Builds 1/12 scale Cowboy Chuck wagon by Model Trailways wood and metal kit

I bought this off an e bay seller from France, it's a little bit of a disappointment, I was expecting a .30 30 winchester, but I got a Carbine, probably chambered for .38 Special or some other pistol cartridge, great for potting Jack rabbits for the stew, but for defending against marauding Cherokee, a little under par.
carbine a.jpg

comes out as 75mm from Butt plate to Muzzle Crown, it's meant to be 1/12 scale.
Carbine b.jpg

the lever and trigger guard area is very finely reproduced, the overall shapes not too shabby.
 
got to fabricate a couple of flower sacks, and a lot of work needs doing to improve these basic water kegs, hoops made from styrene sheet and the individual wood strakes masked and airbrushed, and the top to make too.
kegs, basic shapes.jpg
 

Helm

MIA
Moderator
Book Reviewer
I bought this off an e bay seller from France, it's a little bit of a disappointment, I was expecting a .30 30 winchester, but I got a Carbine, probably chambered for .38 Special or some other pistol cartridge, great for potting Jack rabbits for the stew, but for defending against marauding Cherokee, a little under par.
View attachment 607682
comes out as 75mm from Butt plate to Muzzle Crown, it's meant to be 1/12 scale.
View attachment 607683
the lever and trigger guard area is very finely reproduced, the overall shapes not too shabby.
Tried looking at Doll's house stuff? 1/12 is very popular there.
 

FORMER_FYRDMAN

LE
Book Reviewer
having checked off all the contents with the parts list there is nothing missing, all here, so I don't have to fill in their on line form to get their customer service in action. But I have, I've asked them how much they would charge me for this...
View attachment 602447
a set of wheel rims. I don't have a lazer cutter, but I could cut out anything but these circles accurately. I read in the kit blurb, that the chuck wagon was converted from a ex Army wagon, I want to scratch build a WW1 army supply wagon one day, and these rims would fit the bill. Need to take a trip to the Land warfare hall at IWM Duxford with a tape measure and a notebook and pen.

When you do, I suspect that the original manufacturers will be looking down on you and praying that they got it right!
 
you're right, got this old Hammer gun, made by Britannia, reminds me of my old B Anson, different stock grip shape, I'll have to paint Damascus barrels on it.
britannia shotgun.jpg
 
tyring the wheel c.jpg

going back to the gaskets that form the tires, they are simply cut to length and glued to the rim.
Wheels from this era were hoop tires, welded together by the blacksmith. Heated up in his tire furnace and cooled on the wheel to tighten the wheel together, known as tying the wheel. George Sturt in his 1870's book the wheelwright shop mentions an earlier method of shoeing the wheel, before his time, but some older vehicles came into his shop for maintenance, the shoes or Strakes were lengths of iron heated up and nailed to the rim, the rim was tightened together with a tool called a "samson" a U shaped iron with a length of steel on the ends tightened by bolts to form a vice like press against the spokes to force the fellies hard against one another at the joins. George says he'd never seen a new samson, and the one in his workshop was probably over a hundred years old.

As the strakes couldn't draw the wheel tight together the wheelwrights build greater dish to the wheel by angling the mortice joints for the spokes. when the hoop tire came in the cooling and contracting would force dishing to the shape of the wheel.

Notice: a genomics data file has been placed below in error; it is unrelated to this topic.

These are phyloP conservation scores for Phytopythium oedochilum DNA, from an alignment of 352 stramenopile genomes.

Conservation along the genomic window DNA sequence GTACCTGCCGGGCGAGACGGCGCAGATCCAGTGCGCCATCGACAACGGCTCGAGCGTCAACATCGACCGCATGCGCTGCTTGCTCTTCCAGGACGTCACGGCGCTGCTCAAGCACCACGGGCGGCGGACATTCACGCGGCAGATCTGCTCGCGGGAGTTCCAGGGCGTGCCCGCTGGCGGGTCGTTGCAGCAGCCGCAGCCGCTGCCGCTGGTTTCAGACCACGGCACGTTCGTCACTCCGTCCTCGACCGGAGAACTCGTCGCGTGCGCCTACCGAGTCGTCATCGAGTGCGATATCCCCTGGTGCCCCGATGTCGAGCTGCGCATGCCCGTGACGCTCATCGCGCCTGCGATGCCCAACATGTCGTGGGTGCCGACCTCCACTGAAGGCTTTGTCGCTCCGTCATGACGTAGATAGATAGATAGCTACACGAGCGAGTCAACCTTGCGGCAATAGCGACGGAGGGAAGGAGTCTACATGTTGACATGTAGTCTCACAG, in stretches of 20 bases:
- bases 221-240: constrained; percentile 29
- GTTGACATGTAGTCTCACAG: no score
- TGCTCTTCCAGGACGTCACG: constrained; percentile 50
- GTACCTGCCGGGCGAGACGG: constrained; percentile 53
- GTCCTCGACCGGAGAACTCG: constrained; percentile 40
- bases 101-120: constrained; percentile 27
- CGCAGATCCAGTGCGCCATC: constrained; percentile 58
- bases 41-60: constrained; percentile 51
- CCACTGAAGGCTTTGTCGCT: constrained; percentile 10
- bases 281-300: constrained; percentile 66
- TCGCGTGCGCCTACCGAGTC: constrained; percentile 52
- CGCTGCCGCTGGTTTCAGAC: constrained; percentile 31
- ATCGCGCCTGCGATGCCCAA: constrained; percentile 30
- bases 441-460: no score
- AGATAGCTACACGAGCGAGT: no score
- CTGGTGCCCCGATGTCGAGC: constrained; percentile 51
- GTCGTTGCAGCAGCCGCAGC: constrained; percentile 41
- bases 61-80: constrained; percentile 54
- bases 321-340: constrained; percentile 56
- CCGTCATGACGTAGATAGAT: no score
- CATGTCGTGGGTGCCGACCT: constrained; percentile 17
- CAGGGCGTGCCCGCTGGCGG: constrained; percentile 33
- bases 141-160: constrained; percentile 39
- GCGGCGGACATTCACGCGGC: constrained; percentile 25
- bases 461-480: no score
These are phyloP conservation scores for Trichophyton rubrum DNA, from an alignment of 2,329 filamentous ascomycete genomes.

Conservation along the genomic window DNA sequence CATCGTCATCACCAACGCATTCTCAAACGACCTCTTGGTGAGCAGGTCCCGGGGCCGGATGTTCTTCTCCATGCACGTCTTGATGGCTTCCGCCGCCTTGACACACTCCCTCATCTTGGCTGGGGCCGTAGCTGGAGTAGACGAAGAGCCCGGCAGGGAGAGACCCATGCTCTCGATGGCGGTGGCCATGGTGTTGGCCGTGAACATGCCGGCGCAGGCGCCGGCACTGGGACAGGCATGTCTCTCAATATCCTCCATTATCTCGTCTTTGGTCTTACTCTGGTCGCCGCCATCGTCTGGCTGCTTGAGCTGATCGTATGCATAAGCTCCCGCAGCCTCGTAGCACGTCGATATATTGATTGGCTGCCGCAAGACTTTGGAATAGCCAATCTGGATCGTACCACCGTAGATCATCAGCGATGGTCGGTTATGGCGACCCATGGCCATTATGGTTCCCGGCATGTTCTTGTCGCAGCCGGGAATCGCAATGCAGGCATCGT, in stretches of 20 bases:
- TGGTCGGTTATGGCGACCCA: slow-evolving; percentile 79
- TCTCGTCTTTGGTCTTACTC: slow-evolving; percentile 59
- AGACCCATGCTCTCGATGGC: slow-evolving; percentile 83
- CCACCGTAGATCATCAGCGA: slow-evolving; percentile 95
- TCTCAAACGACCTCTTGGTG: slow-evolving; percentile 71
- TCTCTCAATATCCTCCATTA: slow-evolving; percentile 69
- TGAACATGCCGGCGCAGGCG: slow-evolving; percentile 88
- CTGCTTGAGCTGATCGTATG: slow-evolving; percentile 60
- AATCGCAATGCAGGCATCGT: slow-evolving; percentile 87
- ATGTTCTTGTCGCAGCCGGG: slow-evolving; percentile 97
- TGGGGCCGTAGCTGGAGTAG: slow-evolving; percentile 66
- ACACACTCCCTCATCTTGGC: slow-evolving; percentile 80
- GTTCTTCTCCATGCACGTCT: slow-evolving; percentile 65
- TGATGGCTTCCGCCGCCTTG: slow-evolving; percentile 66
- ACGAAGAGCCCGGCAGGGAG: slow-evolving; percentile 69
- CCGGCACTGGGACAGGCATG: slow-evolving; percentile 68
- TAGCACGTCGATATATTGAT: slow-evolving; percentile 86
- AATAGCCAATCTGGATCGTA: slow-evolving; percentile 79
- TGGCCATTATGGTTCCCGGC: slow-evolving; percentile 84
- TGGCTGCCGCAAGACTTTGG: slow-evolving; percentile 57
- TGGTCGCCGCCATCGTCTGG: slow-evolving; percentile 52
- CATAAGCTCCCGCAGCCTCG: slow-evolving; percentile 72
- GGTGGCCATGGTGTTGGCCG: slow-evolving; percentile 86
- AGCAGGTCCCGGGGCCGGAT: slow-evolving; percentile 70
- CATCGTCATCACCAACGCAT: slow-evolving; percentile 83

By the time of the wild west, Iron hoop tires were old hat and rubber tires were starting to appear. Especially on carriages and horse drawn cab and bus type town vehicles.
tyring the wheel b.jpg
 
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George Sturts drawing of a samson.
samson drawing.jpg
a scale model of a English farm wagon fitted with strakes rather than Tires, this type of vehicle is far older than the vehicles mentioned in George's book.
museum model straked wagon.jpg
 
So it's Impossible to know when the innovation of hoop tires came into being, as many changes of the time, change happened gradually, over years. but as a general rule wagons like the Costenoga praire Schooner of the early American pioneers, of the 1760-1770'swere probably wood axled and staved shoes rather than hoop tires.
Costenoga with oxen.jpg

This Costenoga wagon in the smithsonian, has been beautifully restored, but could not have had hoop tires at the time.
Costenoga museum piece.jpg

whereas wagons at Rourk's Drift of 1879, being a hundred years later and of more modern design, with metal box axles and hoop tires. Not unlike those in the Movie.
wagons Islawanda blood river.jpg
 
So my little old Chuck wagon is far more modern than any of those mentioned above, from 1880- 1890, almost entering the period of the motor drawn vehicles. the first Model T fords rolling off the production line in 1908.
bare base b.jpg
 
To put this all into context of the most loved painting in England, the Haywain by Constable, painted in 1821, so it would have had hoop tires.
the haywain.jpg

the carter has taken the wagon into the village pond to cool the tire and swell the timber of the wheel, this swelling and contracting of the metal hoop tire would return the old wheel to a tight unit once again.
 

Helm

MIA
Moderator
Book Reviewer
So my little old Chuck wagon is far more modern than any of those mentioned above, from 1880- 1890, almost entering the period of the motor drawn vehicles. the first Model T fords rolling off the production line in 1908.
View attachment 610584
I think I have seen somewhere a Model T version of your waggon in use on the prairie.
Lot on it here
 
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